Fun facts about general elections

Impress your friends and family with these top 10 things that they might not know about elections

Laura Burley

Originally published in Green World 88

1. The term 'gerrymandering', which refers to the re-drawing of voter districts for partisan gain, was coined in 1812. When Massachusetts Governor Elbridge Gerry re-worked the boundaries in his favour, one district was said to resemble a salamander, leading the Boston Gazette to coin the portmanteau.

2. Georgiana Cavendish, the Duchess of Devonshire in the 18th century, didn't let her inability to vote stop her from becoming a political icon. Active more than a century before women's suffrage became a political issue, she canvassed for the Whigs and supposedly sold kisses for votes. So the next time you're tired out campaigning, remember that at least you don't have to kiss potential voters!

3. Sunderland's vote counters are super-speedy. For the past five general elections, an area in Sunderland has been the first to declare. In 2010, it was Houghton and Sunderland South, at 10.52pm. In a bid to make counting even faster, they changed from 100-gramme paper ballots to those weighing 80 grammes.

4. Citizens of the Republic of Ireland can vote (alongside Commonwealth nationals) in general elections if they are resident in the UK.

5. General elections have traditionally been held on a Thursday since the 1930s. The several reasons suggested for this include that it was thought workers would be too drunk to vote on Friday, which was pay-day, and a Sunday vote would have disrupted church-going! Markets were commonly held on a Thursday, however, therefore bringing large numbers of people into town. Following the Fixed-term Parliaments Act of 2011, general elections are now required by law to take place on the first Thursday in May.

6. In a by-election in Clifton North in Nottingham last year, the Lib Dems were beaten into sixth place by the Elvis Bus Pass Party, by 67 votes to 56. The party has also gone by the name of the Church of the Militant Elvis Party and the Elvis Loves Pets Party.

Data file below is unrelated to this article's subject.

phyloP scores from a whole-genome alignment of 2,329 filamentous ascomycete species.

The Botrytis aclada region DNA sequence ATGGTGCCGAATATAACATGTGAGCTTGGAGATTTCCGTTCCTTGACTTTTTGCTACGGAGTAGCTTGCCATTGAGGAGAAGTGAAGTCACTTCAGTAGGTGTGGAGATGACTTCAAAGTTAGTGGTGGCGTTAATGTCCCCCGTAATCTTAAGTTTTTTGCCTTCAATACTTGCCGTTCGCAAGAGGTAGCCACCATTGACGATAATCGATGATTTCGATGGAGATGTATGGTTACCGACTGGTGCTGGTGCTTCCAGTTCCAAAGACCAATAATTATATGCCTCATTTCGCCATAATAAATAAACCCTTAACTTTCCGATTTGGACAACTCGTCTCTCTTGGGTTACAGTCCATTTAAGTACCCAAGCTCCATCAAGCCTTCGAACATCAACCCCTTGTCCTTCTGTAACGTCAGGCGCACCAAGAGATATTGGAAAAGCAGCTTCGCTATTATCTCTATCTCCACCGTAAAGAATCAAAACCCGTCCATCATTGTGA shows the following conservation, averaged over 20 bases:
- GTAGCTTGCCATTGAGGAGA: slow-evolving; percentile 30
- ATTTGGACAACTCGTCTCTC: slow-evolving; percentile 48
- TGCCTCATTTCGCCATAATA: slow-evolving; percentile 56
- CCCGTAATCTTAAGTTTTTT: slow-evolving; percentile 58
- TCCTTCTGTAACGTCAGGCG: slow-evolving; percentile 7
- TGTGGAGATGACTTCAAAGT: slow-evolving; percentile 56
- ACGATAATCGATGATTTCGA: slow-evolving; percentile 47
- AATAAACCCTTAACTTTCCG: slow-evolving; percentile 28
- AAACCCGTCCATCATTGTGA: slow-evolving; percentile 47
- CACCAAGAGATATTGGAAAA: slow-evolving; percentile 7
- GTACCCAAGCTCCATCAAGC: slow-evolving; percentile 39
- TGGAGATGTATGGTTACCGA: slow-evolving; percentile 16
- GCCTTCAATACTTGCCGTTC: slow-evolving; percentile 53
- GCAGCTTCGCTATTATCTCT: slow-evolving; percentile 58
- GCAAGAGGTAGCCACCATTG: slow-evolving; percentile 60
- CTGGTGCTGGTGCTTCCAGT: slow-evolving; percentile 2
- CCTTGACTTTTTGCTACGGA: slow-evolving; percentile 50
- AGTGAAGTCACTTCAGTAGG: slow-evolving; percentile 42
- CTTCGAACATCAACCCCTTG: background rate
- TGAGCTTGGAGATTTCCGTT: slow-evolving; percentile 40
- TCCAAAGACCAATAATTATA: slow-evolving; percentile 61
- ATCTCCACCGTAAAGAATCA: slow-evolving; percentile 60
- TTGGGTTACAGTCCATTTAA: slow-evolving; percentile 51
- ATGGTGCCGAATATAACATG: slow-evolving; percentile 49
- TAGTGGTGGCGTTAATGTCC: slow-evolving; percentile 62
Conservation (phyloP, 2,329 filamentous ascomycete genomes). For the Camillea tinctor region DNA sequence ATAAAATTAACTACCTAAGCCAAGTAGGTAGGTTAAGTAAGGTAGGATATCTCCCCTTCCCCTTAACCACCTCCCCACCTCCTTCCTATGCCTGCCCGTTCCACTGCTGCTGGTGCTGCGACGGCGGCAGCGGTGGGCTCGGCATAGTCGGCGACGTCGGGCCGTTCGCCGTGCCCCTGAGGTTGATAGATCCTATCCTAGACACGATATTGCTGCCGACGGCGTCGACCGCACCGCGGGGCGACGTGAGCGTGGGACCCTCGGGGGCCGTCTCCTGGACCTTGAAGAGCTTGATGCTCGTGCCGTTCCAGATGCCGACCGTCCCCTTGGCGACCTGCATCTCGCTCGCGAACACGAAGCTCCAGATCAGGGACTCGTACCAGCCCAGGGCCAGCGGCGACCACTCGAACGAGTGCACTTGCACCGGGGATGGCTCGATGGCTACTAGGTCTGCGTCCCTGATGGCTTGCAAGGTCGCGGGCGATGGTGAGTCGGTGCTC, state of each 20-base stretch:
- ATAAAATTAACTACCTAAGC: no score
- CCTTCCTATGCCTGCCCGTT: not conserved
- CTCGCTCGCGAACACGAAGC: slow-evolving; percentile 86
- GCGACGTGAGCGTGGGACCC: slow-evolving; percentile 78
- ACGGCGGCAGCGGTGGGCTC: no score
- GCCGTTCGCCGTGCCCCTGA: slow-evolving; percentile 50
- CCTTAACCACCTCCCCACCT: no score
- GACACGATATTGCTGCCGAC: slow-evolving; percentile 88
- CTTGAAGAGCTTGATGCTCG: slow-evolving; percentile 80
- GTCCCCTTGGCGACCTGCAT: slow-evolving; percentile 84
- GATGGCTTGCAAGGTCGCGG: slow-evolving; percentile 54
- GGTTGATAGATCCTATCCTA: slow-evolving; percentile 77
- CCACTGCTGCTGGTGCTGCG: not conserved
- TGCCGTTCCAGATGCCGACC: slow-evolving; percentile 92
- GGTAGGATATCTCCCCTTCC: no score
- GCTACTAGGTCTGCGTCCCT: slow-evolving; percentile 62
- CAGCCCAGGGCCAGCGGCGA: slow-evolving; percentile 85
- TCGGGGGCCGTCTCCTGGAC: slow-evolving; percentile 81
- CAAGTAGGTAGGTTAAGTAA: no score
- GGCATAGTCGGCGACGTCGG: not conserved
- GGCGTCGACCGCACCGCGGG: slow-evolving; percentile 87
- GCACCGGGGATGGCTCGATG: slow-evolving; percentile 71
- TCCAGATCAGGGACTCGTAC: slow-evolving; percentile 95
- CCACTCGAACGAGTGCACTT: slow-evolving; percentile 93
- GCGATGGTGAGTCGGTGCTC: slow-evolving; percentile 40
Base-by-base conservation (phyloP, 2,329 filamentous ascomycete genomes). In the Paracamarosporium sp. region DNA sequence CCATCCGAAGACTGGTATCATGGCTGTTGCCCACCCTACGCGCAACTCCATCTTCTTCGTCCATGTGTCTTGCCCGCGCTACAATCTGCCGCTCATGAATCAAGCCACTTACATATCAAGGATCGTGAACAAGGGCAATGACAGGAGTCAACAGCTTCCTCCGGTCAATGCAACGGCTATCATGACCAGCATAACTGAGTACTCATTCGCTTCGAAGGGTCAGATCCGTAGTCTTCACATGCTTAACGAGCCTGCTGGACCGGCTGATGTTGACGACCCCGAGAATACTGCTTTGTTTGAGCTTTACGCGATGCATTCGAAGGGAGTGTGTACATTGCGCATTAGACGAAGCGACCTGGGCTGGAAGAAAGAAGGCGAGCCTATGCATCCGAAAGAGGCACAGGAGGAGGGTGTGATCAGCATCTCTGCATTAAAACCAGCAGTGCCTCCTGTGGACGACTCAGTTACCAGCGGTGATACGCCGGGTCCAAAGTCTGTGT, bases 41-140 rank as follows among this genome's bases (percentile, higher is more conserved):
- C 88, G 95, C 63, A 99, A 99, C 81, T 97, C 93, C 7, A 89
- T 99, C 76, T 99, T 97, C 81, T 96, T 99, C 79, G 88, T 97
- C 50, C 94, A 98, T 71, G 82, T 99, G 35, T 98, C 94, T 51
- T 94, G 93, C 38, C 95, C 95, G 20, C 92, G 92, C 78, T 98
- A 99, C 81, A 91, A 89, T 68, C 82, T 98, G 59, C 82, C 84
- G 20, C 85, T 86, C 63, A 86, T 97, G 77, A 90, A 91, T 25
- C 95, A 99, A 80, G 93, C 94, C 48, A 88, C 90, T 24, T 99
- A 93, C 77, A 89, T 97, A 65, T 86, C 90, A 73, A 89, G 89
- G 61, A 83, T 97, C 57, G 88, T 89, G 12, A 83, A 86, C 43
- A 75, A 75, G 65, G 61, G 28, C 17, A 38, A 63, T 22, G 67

7. Fermanagh and South Tyrone in Northern Ireland is the UK's most marginal constituency. It was won by Sinn Fein's Michelle Gildernew by just four votes, subsequently reduced to one after a challenge in court concluded that three votes could not be accounted for. The bellwether seat of Thurrock, Essex is the third most marginal constituency. It was won by the Tories in 2010 by just 92 votes. This is the area that UKIP are strongest in, so this could be a future three-way marginal.

8. The result in Scotland in 2010 was identical to 2005 in terms of which parties won which seats. Labour regained the two seats it had lost in mid-term by-elections. It seems the Vote for Change campaign did not get its message across successfully.

9. The first woman to be elected to Parliament was Constance Markievicz in 1918, but she did not take her seat. Instead, along with the other Sinn Fein MPs, she formed the Dáil Éireann, the lower house of the Irish legislature.

10. Almost 100 years after Constance Markievicz blazed a path, this year, Emily Brothers, the first ever blind, transgender woman is standing as a candidate for Labour in Sutton and Cheam.